- Business and large organizations that use statistical methods to extract value from their data, often on the fly. Reliability and value are more important than academic rigor to this data science community.
If You Can't Measure it, You Can't Manage It
You may be familiar with this phrase or its cousin: if you can't measure it, you can't fix it. The two come up frequently in the context of Total Quality Management or Continuous Improvement programs in organizations. The flip side of these expressions is the fact that if you do measure something and make the measurements available to decision-makers, the something that you measure is likely to change.
Toyota found that placing a real-time gas-mileage gauge on the dashboard got people thinking about their driving habits and how they relate to gas consumption. As a result, their gas mileage-miles they drove per gallon of gas-improved.
In 2003, the Food and Drug Administration began requiring that food manufacturers include trans fat quantities on their food labels. In 2008, it was found from a study that blood levels of trans fats in the population had dropped 58% since 2000 (reported in the Washington Post, February 9, 2012, A3).
Thus, the very act of measurement is, in itself, a change agent. Moreover, measurements of all sorts abound-so much so that the term Big Data came into vogue in 2011 to describe the huge quantities of data that organizations are now generating.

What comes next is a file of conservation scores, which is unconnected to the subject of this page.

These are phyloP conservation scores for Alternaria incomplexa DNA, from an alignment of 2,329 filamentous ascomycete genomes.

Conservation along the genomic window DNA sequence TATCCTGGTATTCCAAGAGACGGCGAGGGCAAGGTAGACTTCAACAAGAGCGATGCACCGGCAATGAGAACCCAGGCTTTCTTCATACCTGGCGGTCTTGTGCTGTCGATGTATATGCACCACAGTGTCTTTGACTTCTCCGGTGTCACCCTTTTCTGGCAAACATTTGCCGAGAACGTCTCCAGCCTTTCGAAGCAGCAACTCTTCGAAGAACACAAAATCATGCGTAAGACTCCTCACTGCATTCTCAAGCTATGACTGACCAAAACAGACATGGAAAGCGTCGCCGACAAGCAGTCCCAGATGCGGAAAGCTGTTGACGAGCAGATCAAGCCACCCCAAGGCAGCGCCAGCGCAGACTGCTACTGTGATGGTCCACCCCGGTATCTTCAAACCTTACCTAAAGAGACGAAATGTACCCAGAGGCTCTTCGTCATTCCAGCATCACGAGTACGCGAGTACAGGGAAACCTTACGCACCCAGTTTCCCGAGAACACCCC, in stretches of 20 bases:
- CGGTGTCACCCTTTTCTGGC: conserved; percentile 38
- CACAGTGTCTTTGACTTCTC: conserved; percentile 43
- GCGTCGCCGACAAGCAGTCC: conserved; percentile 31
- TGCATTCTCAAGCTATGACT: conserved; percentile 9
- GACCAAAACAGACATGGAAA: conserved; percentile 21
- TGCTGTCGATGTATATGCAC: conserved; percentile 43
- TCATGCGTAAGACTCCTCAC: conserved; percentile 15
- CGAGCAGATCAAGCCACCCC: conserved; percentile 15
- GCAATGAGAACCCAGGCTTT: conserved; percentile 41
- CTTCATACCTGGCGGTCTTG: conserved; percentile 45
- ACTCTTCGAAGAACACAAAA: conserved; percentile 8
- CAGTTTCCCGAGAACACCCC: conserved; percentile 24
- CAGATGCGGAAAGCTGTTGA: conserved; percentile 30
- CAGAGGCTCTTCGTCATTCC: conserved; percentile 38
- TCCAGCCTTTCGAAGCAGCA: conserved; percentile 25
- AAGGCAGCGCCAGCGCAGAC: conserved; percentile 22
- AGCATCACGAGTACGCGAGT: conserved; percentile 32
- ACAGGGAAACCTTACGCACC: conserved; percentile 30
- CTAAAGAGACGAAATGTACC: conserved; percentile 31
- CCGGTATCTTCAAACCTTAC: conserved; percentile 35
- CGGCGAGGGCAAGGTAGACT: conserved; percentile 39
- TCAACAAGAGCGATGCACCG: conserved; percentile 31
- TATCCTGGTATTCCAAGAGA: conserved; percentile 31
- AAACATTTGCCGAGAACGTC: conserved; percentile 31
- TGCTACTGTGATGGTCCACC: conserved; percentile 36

Big Data: If You Can Quantify and Harness It, You Can Use It
In 2010, a statistician from Target described how the company used customer transaction data to make educated guesses about whether customers were pregnant or not. On the strength of these guesses, Target sent out advertising flyers to likely prospects, centered around the needs of pregnant women.
How did Target use data to make those guesses? The key was data used to "train" a statistical model: data in which the outcome of interest-pregnant/not pregnant-was known in advance. Where did Target get such data? The "not pregnant" data was easy-the vast majority of customers were not pregnant so the data on their purchases was easy to come by. The "pregnant" data came from a baby shower registry. Both datasets were quite large, containing lists of items purchased by thousands of customers.
Some clues are obvious-purchase of a crib and baby clothes is a dead giveaway. But, from Target's perspective, by the time a customer purchases these obvious big ticket items, it was too late-they had already chosen their shopping venue. Target wanted to reach customers earlier, before they decided where to do their shopping for the big day. For that, Target used statistical modeling to make use of nonobvious patterns in the data that distinguish pregnant from nonpregnant customers. One such clue was shifts in the pattern of supplement purchases-for example, a customer who was not buying supplements 60 days ago but is buying them now. Crafting a marketing campaign on the basis of educated guesses about whether a customer is pregnant aroused controversy for Target, needless to say.